by Corinne Rizzo
For a film so packed with disturbing content, Contagion is an awfully quiet display of events. Everything from the colors on the screen to the music and dialogue, this film is just a somber and quiet depiction of the spread of what eventually becomes a SARS like epidemic, a drastically contagious virus that seems to induce comas and seizures on the affected.
Unlike many films of contraction, Contagion lacked that sense of panic one felt during Outbreak or 28 Days Later. The skilled and mature cast of characters lends the film a contained sense of control. Each actor in his or her role is wholly believable and to the viewer entirely professional. Here’s an idea of who we are dealing with here:
Matt Damon, Marion Cotillard, Kate Winslet, Jude Law, Lawrence Fishburne, Gwyneth Paltrow, Eliot Gould and Demetri Martin (of all people).
Now if you’re anywhere near my age, you watched Matt Damon play Will Hunting and sort of even swooned after him, if that’s your thing. We saw Gwyneth Paltrow in The Royal Tennenbaums and laughed at her cynicism, Kate Winslet—best known for Titantic and the list goes on to Laurence Fishburne in The Matrix. If Contagion had anything working for it, it was its cast, as a film on this subject matter has long been a dead horse beaten.
And that is where Contagion is different. It begins with Beth Emhoff (Paltrow) returning from some corporate event in Hong Kong, which seems a bit cliché considering the past American paranoia from things like bird flu or H1N1, but the film isn’t so quick to place blame anywhere entirely. In fact, a web is created between the affected persons and the range of distance between the infected is wide. Suddenly, a mystery is being woven and it’s almost undetectable that you’re working toward the solution, as the film takes a drastic diversion from discovering the origin of the disease and containing and curing it.
The web of the infected begins with Paltrow’s character, or so that is where the viewer is introduced to the illness. The film takes the viewer home to Minneapolis where Emhoff calls home. At the same time the virus goes (no pun intended) viral by ways of a character played by Jude Law, Alan Krumwiede, a free lance journalist/blogger bent on exposing what he believes is the truth about anything, no focusing on the virus and it’s cure.
What’s interesting about the film and what makes it different from a plethora of other movies based on epidemic is that Contagion spreads no real panic among the audience. Sure, the audience is aware of the severity of the disease at hand. Within hours of contraction, the illness seems to take entire families down. But, as aforementioned, there is a quiet sense of survival among the main characters. Those who fall victim understand that they took the risk in the first place. Those who watched their loved ones succumb didn’t understand, but still never tried to.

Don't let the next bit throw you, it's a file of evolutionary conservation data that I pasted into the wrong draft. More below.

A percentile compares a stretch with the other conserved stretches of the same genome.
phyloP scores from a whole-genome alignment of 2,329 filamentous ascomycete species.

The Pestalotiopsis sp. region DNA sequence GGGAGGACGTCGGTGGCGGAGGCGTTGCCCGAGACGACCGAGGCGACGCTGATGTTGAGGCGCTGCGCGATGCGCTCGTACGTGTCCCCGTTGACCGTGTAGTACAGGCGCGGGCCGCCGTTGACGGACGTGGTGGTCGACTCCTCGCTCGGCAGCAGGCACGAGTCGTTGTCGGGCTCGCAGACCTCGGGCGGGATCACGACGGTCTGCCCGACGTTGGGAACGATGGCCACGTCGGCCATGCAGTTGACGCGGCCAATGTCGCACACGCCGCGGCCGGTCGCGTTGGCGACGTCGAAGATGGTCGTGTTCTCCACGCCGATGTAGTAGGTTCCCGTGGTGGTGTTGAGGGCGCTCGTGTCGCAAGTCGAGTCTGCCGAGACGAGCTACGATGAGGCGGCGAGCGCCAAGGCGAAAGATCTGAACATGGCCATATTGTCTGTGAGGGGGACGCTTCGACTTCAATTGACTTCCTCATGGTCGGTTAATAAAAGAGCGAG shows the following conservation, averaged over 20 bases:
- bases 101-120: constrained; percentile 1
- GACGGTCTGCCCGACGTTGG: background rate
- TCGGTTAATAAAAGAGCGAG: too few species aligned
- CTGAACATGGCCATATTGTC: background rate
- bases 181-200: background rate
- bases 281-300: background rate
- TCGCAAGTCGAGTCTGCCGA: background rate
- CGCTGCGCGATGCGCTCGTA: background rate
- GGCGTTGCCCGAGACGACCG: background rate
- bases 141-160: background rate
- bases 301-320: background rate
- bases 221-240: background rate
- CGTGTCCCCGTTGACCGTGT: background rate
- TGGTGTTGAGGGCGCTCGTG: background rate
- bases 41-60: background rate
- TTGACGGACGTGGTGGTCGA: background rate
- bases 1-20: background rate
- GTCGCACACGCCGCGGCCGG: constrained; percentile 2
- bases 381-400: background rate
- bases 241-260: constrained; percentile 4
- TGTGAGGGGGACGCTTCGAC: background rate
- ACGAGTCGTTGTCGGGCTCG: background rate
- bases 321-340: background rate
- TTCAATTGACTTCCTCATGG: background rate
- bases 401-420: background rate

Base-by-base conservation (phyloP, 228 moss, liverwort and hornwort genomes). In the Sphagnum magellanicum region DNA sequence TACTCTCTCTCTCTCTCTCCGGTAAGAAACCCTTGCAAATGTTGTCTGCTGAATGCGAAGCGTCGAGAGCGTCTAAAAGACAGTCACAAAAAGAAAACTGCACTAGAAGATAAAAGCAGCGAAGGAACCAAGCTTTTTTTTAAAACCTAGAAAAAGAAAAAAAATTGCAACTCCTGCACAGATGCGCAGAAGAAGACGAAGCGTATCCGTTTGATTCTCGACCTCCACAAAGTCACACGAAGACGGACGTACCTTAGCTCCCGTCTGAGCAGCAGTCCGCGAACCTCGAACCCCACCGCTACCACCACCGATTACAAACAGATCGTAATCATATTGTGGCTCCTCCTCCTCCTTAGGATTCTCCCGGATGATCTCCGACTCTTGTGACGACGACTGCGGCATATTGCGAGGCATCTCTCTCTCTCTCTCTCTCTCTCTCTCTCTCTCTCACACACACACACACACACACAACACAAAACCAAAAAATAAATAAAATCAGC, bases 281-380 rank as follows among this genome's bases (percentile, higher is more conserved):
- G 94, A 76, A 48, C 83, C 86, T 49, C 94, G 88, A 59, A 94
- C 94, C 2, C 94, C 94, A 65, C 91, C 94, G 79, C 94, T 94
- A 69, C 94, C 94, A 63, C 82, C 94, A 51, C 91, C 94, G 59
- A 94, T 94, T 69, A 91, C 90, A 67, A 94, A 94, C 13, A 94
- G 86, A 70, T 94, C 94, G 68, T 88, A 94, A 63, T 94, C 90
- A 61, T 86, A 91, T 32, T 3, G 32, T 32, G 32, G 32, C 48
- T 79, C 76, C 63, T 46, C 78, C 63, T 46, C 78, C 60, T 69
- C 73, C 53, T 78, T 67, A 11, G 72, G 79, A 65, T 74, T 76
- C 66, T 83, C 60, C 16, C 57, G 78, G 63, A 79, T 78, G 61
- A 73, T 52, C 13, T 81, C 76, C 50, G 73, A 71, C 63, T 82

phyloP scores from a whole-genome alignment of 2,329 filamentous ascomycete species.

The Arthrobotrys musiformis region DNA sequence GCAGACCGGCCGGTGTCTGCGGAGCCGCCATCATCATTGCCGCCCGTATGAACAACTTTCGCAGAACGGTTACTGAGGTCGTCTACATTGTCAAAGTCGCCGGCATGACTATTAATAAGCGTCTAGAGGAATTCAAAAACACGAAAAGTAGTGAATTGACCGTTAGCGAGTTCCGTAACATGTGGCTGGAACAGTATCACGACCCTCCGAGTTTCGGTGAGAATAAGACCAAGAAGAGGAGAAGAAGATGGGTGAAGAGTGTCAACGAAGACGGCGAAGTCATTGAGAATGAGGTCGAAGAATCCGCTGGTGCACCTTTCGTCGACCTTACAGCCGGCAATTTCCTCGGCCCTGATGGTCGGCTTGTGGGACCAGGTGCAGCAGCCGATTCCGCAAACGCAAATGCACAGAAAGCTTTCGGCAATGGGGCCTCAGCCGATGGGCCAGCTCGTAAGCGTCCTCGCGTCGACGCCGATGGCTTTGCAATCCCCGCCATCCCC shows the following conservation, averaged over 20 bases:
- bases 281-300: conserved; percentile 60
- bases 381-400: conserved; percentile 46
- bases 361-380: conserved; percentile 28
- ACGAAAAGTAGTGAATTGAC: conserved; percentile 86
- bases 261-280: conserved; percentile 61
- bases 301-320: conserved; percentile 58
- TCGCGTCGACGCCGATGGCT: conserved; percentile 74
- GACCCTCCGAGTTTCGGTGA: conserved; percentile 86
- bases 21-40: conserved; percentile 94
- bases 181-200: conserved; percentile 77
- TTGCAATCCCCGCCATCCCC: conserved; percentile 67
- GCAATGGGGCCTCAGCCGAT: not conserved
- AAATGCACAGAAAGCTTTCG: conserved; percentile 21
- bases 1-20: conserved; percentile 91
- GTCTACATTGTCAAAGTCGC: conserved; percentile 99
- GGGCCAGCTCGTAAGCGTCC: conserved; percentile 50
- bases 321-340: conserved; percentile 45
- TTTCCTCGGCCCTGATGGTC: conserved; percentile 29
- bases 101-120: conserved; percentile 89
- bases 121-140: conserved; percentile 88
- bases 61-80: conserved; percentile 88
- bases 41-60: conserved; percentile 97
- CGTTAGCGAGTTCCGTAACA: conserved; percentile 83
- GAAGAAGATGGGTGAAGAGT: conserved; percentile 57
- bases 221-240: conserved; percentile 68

For instance Mitch Emhoff (Damon) finds that he is immune to the virus and works silently and diligently to keep him and his daughter from demise.
As the film progresses we see Erin Mears struggle with her contraction, but handles it with dignity and understanding when, despite her status among the government, she learns that being airlifted is a waste of government resources.
The dignified sense of survival is what creates this quiet feeling among Contagion and it is clear to the viewer that the cast, well chosen and well played, are responsible for that feeling as each cast member is one in good standing with the Academy and moviegoers alike.
A viewer might enter the theater ready for a gory mess of death and mass graves and while death and mass graves are a sure part of the film, it is not those scenes which stick with the audience. It is scenes like a gnarly autopsy of Paltrow’s character followed by a classic line between the two examiners, “Should we call someone?” says one hazmat suited examiner. “Call everyone,” proclaims the other.
The film’s story unfolds between many different scenarios and that is where the viewer becomes distracted. Instead of asking ourselves about the origin of the disease, we find ourselves deep in the discovery of hard working biologists trying to cure it or the lives of those trying to avoid it. The audience understands that the primary question was that of origin, but the film leads us on such a chase that it’s easy to feel caught off guard in the last two minutes when everything changes.
The history of the disease, of the travelers and the scientists unfolds before the viewers eyes and before the audience knows it, the credits are rolling. And the unraveling is just as calm and quiet as the onset of disease.
There is a lot that happens in the film, but keeping ears and eyes open, Soderbergh keeps the audience informed and interested without the gore and total societal breakdown involved in a good portion of other epidemic based films. Granted, there are moments of pillaging and anarchy and downright human survival bullshit that makes a viewer want to yell “that doesn’t help the situation, assholes!” it’s just muted and the viewer is put a distance that is almost voyeuristic.
Top Five Reasons to See Contagion:
1) Demetri Martin plays a scientist!
2) Eliot Gould’s character rocks this line, “Blogging is not reporting, it is graffiti with punctuation.”
3) You get to see Gwyneth Paltrow’s cranium sawed off.
4) You’ll never guess the combination of crap that has to happen to incubate such a disease.
5) The tagline “Don’t talk to anyone. Don’t touch anyone,” is badass.